Most chairmen weren’t inclined to scrimp on festival costs. The party was the priority. Getting people to Mayfest to have a good time, discover the river, and enjoy Trinity Park took precedence over generating money for the Junior League and other sponsors.
The nonprofit Mayfest Inc. was created in 1987, partly to shield the Junior League from liability but also to make the festival planning more consistent and to channel more money to the sponsoring groups. Each year, the Junior League and Streams and Valleys donate money to pay for the event, and then Mayfest Inc. returns that money and more in the form of donations afterward. Streams and Valleys Inc. builds trails, plants trees, and provides access to the Trinity River and its tributaries in Tarrant County. The Junior League provides money and more than 30,000 hours of volunteer service to local groups, particularly those assisting children. The parks department uses its Mayfest money to maintain
Trinity Park, its playground, and electricity and lighting.
The Mayfest board hired a couple of office assistants to work year-round on planning the event, reducing the demand on the Junior League volunteers. Changing times meant more women were returning to the workforce and being left with little time to volunteer year-round on Mayfest duties.
Mayfest reports it has donated $5.8 million to its sponsor groups since 1973, an average of about $165,000 a year. But donations have dwindled even as revenues increased in recent years. In 2004, Mayfest grossed $991,000. After expenses, only $82,000 was returned to the sponsors. In 2005, revenues jumped to $1.4 million, and donations more than doubled to $200,000. But donations fell to $130,000 in 2006, $129,000 in 2007, and then plummeted to $56,000 in 2008 despite revenues of $1.4 million.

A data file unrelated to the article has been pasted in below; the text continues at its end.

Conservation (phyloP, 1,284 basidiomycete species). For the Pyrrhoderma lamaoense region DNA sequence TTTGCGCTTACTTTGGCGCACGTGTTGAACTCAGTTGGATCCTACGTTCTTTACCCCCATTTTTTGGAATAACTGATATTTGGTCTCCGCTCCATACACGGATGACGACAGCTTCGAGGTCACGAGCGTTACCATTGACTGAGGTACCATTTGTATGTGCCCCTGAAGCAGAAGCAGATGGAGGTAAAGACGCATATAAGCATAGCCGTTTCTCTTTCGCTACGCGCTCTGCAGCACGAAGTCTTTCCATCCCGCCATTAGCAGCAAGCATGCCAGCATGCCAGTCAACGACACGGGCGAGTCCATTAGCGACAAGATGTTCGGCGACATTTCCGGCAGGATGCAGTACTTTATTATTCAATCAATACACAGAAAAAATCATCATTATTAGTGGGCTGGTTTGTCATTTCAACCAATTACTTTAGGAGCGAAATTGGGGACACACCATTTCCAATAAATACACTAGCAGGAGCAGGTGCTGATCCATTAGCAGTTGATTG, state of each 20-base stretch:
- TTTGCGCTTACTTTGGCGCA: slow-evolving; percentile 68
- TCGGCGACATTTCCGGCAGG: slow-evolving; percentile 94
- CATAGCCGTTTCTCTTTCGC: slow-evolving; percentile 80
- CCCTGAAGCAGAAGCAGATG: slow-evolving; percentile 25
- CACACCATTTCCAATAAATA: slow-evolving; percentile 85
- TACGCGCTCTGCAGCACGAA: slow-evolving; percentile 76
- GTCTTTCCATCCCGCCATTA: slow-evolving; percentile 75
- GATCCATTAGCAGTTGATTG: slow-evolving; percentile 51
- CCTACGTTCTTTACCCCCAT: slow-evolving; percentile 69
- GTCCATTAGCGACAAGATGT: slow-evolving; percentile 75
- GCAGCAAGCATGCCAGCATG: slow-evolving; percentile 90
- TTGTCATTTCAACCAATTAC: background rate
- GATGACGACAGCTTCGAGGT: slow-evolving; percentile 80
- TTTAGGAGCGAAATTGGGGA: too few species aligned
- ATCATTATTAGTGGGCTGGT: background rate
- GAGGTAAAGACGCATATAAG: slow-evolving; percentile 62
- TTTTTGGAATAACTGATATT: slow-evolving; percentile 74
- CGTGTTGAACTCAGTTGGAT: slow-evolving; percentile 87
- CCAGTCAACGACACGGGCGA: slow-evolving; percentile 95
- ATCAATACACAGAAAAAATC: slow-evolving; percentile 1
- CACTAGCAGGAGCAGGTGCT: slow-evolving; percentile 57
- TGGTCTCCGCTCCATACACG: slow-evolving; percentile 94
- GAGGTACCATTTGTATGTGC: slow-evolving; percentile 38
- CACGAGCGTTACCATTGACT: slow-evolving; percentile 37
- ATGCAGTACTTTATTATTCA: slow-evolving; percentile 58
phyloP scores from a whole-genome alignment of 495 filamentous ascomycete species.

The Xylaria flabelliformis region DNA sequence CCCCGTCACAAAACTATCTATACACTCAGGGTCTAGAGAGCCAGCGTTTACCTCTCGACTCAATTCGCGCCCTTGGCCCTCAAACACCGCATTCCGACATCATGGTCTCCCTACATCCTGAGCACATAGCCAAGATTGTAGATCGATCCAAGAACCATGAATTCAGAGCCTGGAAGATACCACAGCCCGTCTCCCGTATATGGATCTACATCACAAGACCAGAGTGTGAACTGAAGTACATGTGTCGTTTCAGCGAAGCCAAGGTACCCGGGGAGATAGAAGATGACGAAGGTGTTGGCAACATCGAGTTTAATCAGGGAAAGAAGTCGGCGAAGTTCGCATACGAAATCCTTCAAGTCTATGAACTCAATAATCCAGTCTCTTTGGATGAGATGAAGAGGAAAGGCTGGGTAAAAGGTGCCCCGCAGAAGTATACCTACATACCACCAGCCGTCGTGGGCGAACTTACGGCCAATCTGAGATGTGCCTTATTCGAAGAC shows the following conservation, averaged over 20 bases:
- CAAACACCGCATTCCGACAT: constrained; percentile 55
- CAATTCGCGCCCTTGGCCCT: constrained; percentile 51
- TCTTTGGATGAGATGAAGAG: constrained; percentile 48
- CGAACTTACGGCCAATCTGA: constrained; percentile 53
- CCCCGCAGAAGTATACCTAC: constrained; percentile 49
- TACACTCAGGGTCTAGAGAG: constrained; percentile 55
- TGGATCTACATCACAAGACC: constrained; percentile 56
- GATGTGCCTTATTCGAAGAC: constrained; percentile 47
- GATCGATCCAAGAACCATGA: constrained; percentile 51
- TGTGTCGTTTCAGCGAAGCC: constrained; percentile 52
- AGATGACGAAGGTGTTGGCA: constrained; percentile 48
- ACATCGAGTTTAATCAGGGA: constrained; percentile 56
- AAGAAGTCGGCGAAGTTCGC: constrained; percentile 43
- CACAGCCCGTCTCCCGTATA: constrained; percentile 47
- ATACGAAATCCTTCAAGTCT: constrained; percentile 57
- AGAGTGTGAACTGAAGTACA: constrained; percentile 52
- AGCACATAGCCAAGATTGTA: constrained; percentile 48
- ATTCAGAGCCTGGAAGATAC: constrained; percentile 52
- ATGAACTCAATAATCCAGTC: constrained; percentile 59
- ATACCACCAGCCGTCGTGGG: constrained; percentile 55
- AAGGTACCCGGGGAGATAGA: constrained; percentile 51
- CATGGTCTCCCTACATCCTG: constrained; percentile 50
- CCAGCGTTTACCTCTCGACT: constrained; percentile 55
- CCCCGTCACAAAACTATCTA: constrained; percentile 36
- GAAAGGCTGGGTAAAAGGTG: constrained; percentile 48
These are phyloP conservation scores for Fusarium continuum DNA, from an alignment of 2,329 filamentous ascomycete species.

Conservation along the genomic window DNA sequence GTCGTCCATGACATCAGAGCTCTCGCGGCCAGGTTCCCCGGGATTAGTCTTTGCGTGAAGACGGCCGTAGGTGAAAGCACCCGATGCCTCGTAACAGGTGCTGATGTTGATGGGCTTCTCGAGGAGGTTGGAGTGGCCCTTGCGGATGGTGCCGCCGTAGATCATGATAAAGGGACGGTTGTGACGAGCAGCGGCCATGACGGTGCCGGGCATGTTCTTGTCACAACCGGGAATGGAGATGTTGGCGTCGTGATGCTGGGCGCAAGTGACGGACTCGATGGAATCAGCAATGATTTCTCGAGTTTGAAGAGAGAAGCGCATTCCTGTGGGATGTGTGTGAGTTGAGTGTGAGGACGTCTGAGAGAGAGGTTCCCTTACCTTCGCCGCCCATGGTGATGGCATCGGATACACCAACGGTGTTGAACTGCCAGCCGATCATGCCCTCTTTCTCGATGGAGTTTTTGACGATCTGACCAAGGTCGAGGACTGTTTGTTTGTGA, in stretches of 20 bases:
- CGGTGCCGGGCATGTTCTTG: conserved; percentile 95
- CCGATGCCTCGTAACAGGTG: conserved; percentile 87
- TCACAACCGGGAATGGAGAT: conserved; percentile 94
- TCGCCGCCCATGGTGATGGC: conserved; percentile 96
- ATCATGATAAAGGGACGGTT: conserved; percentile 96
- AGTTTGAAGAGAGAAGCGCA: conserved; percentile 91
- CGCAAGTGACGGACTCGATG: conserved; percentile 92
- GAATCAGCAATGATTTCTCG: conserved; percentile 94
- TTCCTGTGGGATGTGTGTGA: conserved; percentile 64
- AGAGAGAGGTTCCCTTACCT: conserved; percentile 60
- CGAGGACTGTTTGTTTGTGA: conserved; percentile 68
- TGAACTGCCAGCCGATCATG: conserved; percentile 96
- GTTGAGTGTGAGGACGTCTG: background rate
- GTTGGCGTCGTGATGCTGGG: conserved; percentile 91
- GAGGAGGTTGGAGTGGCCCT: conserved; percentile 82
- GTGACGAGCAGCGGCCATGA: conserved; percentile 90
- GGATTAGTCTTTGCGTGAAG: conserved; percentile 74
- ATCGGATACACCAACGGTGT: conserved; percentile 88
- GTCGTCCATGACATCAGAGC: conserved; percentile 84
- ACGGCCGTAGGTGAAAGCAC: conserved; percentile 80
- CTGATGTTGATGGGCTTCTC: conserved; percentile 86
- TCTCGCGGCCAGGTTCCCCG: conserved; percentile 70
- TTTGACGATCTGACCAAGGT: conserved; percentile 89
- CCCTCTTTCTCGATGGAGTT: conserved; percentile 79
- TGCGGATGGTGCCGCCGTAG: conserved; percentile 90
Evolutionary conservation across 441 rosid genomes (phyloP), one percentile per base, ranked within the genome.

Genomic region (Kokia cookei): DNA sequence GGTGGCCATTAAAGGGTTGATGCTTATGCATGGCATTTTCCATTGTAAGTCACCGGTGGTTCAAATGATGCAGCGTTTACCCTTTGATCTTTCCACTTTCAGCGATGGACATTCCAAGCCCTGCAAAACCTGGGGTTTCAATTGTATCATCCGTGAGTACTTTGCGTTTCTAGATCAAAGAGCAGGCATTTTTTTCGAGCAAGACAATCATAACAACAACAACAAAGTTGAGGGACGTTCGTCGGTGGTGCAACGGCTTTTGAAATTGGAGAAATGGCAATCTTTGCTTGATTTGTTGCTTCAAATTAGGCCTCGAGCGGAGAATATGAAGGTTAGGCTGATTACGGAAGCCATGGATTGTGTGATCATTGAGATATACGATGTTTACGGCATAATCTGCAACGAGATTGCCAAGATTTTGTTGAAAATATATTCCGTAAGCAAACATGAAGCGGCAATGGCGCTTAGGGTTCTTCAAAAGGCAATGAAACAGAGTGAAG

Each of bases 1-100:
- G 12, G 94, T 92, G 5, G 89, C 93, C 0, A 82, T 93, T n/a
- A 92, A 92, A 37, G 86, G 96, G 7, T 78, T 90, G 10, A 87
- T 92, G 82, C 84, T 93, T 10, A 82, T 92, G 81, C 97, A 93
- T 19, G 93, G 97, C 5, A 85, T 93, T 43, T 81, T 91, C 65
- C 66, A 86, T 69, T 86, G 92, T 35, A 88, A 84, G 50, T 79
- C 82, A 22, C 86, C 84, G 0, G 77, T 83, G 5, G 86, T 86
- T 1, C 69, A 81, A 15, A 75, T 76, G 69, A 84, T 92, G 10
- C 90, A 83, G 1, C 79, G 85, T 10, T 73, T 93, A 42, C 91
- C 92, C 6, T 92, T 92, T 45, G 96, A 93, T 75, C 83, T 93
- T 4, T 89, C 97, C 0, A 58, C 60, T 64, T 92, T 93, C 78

Raising money for donations appeared to be taking a backseat to hosting a big, sprawling, kick-ass party to draw families to the Trinity River.
In the mid-2000s, Streams and Valleys began hosting its own fundraising event because it could no longer depend on the wild swings in donations from Mayfest. “We couldn’t create our budget not knowing if we were going to get $40,000 or $80,000,” Leavens said.
In 2007, Mayfest Inc. hired full-time managing director Patti Cox to oversee the festival and provide consistent leadership, boost efficiency, lower costs, and generate more money for donations. Then, 2008 came along and for the first time in the history of Mayfest, the Streams and Valleys group paid more to sponsor the event than it received in return. “We actually lost money in 2008,” Leavens said. “We made a $25,000 grant, and we received $20,000 back. That’s not what we’re in the business to do.”
She was excited about the hiring of Basham, who boasted an extensive business background in sales.
“[Basham] has been a volunteer for many years and was a member of the League and had a good grasp of how the volunteerism of the event works into it and also a real good sense of money and budget,” Leavens said. “More than anything else, she has a good understanding of the mission of the festival: to raise awareness for the river and be a good fundraiser for those three entities.”
Basham expanded Mayfest Inc.’s small staff from two to four part-time employees. They earn about $80,000 in salaries collectively but expect to more than offset that investment by decreasing the festival costs and generating more revenues and donations.
Then the swine flu interceded, and Mayfest Inc. suddenly found itself with no money coming in this year and not enough money in the bank to pay for next year’s event. But some vendors discounted or even forgave their bills in the hopes of helping Mayfest live to fight another day. “The community and our suppliers are backing us, and that made us fiscally able to carry on at this point,” Basham said.
The groups that have overseen Mayfest through the years are made up of committed volunteers, most of them women, and all of them firm believers in rolling up their sleeves and making things work. They plan to make the 2010 festival both cost-effective and fun, raise money for a reserve fund, increase donations, and keep the tradition alive. “We are taking Mayfest back to the basics,” Basham said.
The music stages will be featuring local — and cheaper — bands rather than the big-name national acts of years past. Beer vendors will begin serving drinks in cans rather than customized Mayfest cups, which will save several thousand dollars.
Reducing expenses means a rainout or cancellation won’t be as financially devastating.
“I’m hopeful for the future,” Leavens said. “Mayfest Inc. has got some great staff. The board is actively involved. There is a great deal of spirit to keep it moving on. From people talking to me, there is affection for Mayfest throughout the community.”